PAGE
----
• I don’t think I will have that many guest posts in order to justify a separate RSS feed.

    • Ren Kockwell

      Are you that pressed for time?

  • graffotto

    I have an old PB4 lying around just for this purpose, but to be honest I havent really used it much yet. Compared to the movements you can get on a large format monorail camera (like my Cambo) its a bit limiting, but of course smaller and lighter.

    I have the option of putting my Nikon DSLR on my Cambo via an adapter, easily available on ebay.
    The large format lenses are better suited for movements, but for such a small image area as a DSLR they will often lack sharpness compared to a lens for the 35mm format.

    I’m in the process of making an adapter for the front standard allowing me to use 35mm format nikkor lenses here. When using the Cambo with bag bellows this should work in a similar way to the PB4, but with more movements (but also bulky which could be an issue).

  • Henk

    Here is the link to the Dutch translation, might you be able to understand Dutch 😉

  • santela

    informative and enjoyable.

  • Richard


    Great Article! Keep ’em coming.

  • Johnny B

    Great Post! I loved it! Can’t wait for more!

  • Akira

    Very informative article. I’d love to see more content like this on here.

  • Dweeb

    Very good and interesting article for the first guest column. Kudos NR.

    • Funduro


  • cinred

    Henk, way to go buddy! This is an excellent article made with a clear and concise purpose. Technical and informative yet easy for anyone to understand. Excellent use of images to demonstrate your points. Thank you. NikonRumors guy – brilliant addition to your site’s content. I applaud you and your dedication in continually trying to provide us with all of Nikon’s latest and greatest! Cheers to you my friend!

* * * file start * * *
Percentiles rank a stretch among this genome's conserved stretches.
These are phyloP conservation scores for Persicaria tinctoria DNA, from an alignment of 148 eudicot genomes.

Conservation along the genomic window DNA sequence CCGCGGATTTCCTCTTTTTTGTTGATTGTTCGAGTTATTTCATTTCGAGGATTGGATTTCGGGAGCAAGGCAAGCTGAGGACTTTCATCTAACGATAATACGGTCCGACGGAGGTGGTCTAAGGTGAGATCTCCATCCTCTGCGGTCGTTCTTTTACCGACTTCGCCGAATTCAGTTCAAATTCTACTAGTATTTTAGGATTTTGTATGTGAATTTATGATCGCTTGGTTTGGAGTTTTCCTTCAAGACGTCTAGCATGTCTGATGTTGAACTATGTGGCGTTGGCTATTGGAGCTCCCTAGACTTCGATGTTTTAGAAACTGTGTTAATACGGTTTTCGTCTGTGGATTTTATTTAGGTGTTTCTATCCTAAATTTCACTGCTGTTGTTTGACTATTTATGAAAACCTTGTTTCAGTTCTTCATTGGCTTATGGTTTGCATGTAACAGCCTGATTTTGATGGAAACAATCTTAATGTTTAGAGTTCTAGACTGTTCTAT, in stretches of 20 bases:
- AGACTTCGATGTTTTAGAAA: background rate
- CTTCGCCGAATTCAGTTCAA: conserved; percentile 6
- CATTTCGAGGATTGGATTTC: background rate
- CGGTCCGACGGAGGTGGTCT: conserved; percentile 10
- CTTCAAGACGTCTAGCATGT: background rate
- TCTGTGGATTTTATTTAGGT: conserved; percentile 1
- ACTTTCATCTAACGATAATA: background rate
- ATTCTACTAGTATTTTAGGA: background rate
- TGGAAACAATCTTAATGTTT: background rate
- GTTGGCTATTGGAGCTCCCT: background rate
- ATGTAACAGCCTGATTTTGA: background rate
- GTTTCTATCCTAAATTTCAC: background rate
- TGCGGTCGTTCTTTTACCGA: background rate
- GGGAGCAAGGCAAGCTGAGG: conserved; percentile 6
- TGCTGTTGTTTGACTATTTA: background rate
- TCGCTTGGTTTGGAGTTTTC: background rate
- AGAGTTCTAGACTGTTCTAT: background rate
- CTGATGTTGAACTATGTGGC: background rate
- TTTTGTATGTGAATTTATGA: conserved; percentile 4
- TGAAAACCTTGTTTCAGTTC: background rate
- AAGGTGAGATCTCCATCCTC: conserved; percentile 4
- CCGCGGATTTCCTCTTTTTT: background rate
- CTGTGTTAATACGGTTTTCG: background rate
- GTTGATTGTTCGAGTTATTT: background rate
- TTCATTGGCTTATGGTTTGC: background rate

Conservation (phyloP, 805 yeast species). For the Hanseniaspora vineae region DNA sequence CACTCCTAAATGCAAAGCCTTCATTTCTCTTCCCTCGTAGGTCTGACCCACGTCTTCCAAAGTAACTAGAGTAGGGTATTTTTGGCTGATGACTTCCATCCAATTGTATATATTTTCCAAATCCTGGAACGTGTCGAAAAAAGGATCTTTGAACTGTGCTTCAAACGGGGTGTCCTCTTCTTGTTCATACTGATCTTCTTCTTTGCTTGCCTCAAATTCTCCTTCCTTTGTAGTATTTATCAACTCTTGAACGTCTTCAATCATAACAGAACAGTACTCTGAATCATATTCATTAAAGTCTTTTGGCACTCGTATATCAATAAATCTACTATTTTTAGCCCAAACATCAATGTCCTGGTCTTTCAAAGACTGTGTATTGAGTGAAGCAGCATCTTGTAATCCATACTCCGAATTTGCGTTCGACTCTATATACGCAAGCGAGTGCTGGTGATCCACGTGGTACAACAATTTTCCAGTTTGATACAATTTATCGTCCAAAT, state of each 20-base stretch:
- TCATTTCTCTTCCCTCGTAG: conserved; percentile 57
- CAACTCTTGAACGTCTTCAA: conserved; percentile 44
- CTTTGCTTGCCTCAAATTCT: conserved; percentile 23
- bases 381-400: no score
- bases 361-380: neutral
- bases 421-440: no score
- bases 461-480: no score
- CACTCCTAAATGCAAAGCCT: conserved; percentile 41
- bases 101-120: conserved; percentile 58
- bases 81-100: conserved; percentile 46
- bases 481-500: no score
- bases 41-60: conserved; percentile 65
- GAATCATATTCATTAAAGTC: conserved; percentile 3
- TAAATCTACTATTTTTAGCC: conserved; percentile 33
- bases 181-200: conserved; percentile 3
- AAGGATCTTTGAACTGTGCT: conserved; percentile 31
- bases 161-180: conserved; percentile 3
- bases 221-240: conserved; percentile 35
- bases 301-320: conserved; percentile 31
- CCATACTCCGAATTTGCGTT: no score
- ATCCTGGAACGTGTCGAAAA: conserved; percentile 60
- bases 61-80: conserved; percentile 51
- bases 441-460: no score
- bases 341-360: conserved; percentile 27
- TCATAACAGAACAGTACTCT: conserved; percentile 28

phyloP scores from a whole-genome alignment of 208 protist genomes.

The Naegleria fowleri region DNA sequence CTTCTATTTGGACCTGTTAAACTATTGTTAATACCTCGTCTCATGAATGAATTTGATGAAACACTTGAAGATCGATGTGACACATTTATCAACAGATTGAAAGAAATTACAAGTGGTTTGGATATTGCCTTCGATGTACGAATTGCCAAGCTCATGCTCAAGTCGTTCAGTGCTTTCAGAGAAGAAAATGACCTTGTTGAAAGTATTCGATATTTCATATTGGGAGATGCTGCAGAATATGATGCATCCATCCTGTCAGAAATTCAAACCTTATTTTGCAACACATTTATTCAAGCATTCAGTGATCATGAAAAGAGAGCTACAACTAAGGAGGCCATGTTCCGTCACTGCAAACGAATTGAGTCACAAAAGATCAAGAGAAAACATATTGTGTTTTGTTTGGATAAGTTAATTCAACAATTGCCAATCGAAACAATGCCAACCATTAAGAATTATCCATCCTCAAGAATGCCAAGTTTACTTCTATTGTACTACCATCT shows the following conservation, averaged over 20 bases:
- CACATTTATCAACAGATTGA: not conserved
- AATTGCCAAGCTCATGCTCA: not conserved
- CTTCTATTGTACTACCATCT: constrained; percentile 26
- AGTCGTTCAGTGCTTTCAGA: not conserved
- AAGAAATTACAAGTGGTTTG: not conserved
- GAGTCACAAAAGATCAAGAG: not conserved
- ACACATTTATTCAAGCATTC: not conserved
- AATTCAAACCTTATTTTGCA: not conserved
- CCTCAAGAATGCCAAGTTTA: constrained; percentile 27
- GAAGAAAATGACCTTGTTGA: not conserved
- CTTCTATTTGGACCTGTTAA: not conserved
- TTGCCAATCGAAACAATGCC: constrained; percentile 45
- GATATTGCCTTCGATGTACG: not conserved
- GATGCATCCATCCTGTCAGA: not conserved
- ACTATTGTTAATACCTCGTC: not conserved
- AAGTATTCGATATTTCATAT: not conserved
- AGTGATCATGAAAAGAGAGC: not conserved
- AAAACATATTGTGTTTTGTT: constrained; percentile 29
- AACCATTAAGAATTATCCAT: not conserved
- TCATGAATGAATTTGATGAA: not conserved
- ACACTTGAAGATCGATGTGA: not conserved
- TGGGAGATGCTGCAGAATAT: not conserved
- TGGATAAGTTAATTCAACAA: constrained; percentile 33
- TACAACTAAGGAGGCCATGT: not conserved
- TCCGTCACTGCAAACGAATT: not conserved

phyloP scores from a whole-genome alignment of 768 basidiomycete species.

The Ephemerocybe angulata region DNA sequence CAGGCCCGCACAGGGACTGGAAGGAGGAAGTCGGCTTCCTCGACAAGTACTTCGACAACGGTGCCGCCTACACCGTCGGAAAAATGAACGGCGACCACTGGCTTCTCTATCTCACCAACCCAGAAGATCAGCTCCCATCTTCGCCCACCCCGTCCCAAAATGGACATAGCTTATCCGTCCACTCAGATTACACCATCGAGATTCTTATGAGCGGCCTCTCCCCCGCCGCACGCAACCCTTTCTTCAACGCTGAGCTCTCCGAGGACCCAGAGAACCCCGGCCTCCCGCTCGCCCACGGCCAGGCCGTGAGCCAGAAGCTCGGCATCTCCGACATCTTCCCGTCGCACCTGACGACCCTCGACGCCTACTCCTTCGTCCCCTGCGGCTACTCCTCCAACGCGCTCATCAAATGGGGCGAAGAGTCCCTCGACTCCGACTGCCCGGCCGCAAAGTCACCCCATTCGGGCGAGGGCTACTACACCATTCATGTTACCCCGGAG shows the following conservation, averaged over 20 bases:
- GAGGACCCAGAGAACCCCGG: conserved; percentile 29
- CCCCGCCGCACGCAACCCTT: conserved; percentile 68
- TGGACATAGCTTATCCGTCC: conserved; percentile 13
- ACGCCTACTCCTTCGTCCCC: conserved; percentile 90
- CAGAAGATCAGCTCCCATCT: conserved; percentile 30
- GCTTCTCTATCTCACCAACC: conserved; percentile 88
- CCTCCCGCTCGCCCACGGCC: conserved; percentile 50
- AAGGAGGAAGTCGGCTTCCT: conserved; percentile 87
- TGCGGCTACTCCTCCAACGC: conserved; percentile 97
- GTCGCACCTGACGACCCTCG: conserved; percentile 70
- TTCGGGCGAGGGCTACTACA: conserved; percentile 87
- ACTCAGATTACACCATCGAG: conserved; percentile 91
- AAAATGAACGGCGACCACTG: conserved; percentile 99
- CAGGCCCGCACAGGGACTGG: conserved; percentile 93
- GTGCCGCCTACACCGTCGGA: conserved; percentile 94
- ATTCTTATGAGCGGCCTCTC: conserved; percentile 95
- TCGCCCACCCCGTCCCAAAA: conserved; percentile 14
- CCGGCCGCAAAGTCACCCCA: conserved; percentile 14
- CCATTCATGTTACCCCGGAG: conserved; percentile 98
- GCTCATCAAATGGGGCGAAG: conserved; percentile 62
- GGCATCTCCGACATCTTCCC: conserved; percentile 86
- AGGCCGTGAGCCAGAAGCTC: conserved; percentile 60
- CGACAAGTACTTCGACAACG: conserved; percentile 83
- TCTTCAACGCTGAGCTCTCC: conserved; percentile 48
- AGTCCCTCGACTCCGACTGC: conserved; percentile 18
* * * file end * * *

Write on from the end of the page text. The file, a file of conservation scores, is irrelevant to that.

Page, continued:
• enesunkie

      Couldn’t have said it better!

    • Thank you and everybody else for the positive feedback and of course special thanks to Henk for the great article. I am working on few other guest posts and as I said already, I will concentrate only on interesting material.

  • Ken Elliott

    Great post.

    A really nice combination is the PB-4 bellows and the Bellow Nikkor 105mm f/4. This lens is very short and has no focusing mechanism. With this combination, I can focus to infinity and get swings and tilts from the bellows. It is a rare lens, and hard to find. I only mentioned it because I’ve got one now – otherwise I’d stay quiet. It works much better than using an enlarger lens, if you can find one in good shape.

    Most enlarger lenses use a Leica screw thread. You’ll find Leica-screw-mount-to-Nikon-F-mount adapters on eBay for very little money. On a small budget, I’d get a Micro-Nikkor 55mm f/2.8 with oil on the aperture blades. This oil issue prevents the lens from stopping down quickly, so it is a problem if you mount the lens directly on the camera – so the lens goes for less than $50. But this is not a problem with a bellows unit, so you can get a great lens for almost nothing.

    BTW – the PB-4 does not need a focus rail because one is built in. The top rails control the front and back risers (camera and lens) to set magnification, and the bottom rails move everything as a unit to achieve focus. This is THE bellows to get for the serious macro shooter.

    • @Ken,

      I just bought the exact setup you speak of. Do you have any pictures available for view on flickr or picasa for which you have used this combination? What other lenses have you used with the PB-4 besides the 55mm f/2.8?

  • The invisible man

    This is what I want for Xmas: